Introduction to Special Needs Education

Special Needs Education is a field of education that provides programming for children with special needs. It includes general education, from Pre-K through 12th grade, as well as educational and vocational programming for people who are 18 years or older. It has existed in the United States since the early 1900s, but has been evolving ever since.

As early as the 1920s, educational programming was being developed for individuals with special needs in the United States. The programming was designed around educating students with physical disabilities or intellectual disabilities and was initially delivered in segregated settings. By the 1950s, mainstreaming efforts were underway, which sought to integrate students with disabilities into mainstream school settings. In addition to mainstreaming, programs like those offered by the ARC (Association for Retarded Citizens) began emphasizing life skills development over academic achievement.

The Individuals with Disabilities Education Act (IDEA) was passed in 1975 and mandated that all students receive a free appropriate public education (FAPE). This legislation also required that students receive their special services in the least restrictive environment (LRE) possible. This legislation was updated in 2004 and continues to be a driving force behind special education policy and practice today.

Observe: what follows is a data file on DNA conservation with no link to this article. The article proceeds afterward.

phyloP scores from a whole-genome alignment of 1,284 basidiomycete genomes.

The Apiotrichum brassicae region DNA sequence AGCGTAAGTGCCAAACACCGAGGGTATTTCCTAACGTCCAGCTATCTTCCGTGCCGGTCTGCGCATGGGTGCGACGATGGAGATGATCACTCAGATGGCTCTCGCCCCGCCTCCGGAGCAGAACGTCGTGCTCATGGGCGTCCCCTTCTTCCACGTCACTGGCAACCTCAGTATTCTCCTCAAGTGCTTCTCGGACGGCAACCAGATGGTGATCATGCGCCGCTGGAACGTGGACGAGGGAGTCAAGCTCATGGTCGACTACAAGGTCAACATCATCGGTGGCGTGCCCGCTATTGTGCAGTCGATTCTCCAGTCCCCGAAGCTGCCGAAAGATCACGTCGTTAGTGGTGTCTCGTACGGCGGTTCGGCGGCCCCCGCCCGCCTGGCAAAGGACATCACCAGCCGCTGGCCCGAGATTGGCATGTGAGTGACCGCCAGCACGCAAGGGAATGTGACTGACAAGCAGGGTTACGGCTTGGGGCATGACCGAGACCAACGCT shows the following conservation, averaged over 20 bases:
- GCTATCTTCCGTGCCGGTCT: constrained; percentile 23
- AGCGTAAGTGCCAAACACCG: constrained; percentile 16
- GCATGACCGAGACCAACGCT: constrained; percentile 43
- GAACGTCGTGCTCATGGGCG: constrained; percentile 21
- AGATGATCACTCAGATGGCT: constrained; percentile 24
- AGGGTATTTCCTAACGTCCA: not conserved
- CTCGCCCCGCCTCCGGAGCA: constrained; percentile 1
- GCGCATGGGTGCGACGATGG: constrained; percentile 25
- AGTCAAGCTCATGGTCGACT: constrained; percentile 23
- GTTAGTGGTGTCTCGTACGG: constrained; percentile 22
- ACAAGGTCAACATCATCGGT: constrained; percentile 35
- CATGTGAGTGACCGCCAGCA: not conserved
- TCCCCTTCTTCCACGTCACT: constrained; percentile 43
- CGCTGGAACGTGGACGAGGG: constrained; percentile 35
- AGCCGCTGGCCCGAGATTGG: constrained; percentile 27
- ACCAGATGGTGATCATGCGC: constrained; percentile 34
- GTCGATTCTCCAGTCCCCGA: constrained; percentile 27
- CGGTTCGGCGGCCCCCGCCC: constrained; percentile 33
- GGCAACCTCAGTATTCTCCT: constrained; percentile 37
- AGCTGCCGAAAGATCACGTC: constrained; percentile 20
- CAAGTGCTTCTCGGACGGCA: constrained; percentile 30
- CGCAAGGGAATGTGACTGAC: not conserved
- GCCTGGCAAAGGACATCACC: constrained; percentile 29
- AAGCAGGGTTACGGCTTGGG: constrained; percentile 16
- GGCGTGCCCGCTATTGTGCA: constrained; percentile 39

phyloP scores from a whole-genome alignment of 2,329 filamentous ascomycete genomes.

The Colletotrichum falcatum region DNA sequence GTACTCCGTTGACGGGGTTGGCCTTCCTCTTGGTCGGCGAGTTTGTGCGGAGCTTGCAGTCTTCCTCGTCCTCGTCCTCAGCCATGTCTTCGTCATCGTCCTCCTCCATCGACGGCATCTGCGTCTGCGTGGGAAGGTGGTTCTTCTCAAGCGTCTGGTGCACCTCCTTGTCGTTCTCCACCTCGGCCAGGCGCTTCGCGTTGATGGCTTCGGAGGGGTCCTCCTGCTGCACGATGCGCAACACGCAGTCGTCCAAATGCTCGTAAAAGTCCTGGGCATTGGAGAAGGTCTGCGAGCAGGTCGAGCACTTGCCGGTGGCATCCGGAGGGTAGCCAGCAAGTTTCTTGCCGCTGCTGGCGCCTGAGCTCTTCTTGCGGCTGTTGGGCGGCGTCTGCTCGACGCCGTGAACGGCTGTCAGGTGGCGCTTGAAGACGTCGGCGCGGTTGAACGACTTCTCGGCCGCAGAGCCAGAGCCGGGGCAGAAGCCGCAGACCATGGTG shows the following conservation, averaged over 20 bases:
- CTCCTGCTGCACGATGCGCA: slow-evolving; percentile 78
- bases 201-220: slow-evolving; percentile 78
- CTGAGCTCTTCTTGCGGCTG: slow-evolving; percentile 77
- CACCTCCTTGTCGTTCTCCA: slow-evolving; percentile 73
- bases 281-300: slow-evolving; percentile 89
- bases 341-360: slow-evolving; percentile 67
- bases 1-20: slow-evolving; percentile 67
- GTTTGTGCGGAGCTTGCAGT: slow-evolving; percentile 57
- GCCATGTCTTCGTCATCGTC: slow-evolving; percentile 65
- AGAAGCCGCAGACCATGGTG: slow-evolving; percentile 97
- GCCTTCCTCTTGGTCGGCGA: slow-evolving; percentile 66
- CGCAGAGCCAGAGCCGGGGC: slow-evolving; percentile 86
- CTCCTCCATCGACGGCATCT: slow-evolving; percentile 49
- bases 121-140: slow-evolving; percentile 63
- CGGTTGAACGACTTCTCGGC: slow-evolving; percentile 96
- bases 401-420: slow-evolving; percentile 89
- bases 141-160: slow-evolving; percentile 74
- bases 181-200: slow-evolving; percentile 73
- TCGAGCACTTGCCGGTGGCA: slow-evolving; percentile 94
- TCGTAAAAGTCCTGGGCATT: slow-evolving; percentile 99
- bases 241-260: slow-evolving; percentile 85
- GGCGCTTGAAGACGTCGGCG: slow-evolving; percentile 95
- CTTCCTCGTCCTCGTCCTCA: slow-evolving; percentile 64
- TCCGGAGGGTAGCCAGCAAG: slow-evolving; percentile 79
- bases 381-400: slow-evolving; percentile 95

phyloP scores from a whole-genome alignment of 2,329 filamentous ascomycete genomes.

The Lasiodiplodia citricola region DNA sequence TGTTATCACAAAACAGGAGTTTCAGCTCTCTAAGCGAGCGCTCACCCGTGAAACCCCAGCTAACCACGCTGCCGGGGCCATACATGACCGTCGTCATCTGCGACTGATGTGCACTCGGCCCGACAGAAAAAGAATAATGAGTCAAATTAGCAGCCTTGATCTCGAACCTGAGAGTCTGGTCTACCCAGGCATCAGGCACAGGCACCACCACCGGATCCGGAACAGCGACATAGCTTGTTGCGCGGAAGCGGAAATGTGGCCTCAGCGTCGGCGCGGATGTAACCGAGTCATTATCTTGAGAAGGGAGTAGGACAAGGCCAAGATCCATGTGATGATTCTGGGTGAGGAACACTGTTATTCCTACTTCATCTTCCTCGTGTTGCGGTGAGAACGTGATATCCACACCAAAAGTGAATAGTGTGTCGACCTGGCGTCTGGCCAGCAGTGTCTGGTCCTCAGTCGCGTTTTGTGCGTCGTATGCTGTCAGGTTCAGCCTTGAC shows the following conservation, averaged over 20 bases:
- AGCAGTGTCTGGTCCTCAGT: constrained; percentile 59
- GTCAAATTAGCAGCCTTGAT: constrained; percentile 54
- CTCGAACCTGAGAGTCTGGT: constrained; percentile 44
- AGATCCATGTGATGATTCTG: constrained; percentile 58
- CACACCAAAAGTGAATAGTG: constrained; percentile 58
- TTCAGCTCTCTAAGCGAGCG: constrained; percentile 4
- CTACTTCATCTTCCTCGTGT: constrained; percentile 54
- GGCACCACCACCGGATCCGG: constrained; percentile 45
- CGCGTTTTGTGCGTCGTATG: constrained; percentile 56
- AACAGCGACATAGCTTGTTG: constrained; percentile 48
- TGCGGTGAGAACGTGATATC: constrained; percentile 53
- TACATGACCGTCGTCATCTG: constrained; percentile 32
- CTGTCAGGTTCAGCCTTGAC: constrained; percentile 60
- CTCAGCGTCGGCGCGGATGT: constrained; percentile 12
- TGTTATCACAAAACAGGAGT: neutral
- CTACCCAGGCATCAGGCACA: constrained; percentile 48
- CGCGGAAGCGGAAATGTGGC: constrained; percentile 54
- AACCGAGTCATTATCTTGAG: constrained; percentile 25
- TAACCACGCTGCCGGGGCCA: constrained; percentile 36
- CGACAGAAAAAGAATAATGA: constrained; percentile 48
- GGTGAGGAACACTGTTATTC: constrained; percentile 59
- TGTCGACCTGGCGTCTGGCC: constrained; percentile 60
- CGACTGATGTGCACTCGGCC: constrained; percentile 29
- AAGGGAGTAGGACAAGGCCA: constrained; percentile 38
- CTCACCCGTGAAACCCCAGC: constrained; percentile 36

A special needs child is any child that has a physical or mental limitation that has been identified by either a school district or by their family. The term “special needs” refers to any child that has a requirement for specialized services and accommodations in order to succeed in life.

Special needs children can have physical limitations such as problems walking or talking, but they can also have mental or developmental limitations such as autism, ADHD, speech impediments, dyslexia, and more.

This course will teach you about common special needs and how you can teach effectively across various special needs. At the end of this course you’ll be able to identify various special needs and create lesson plans that cater specifically to each need while working within your existing systems.

Differentiating between a student’s learning needs and their access to resources is crucial in understanding the field of special education. What constitutes a “need” versus “access” is largely dependent on socioeconomic and cultural factors, making it important for educators to understand how these factors may impact their work.

The first step in identifying students who may have special needs is through the process of screening. After a student has been screened and found eligible for services, the district assigns a case manager, who coordinates all aspects of the student’s Individualized Education Program (IEP), including but not limited to creating the IEP, providing input during IEP meetings, and making sure that all necessary paperwork is completed and filed.

The case manager will also assign an intervention specialist to work with the student directly. The intervention specialist conducts evaluations and assessments; provides direct instruction; helps implement accommodations; and works with parents and teachers on matters related to the student’s progress.

In order for special education programs to be effective, collaboration between parents, teachers, administrators, and specialists is essential.

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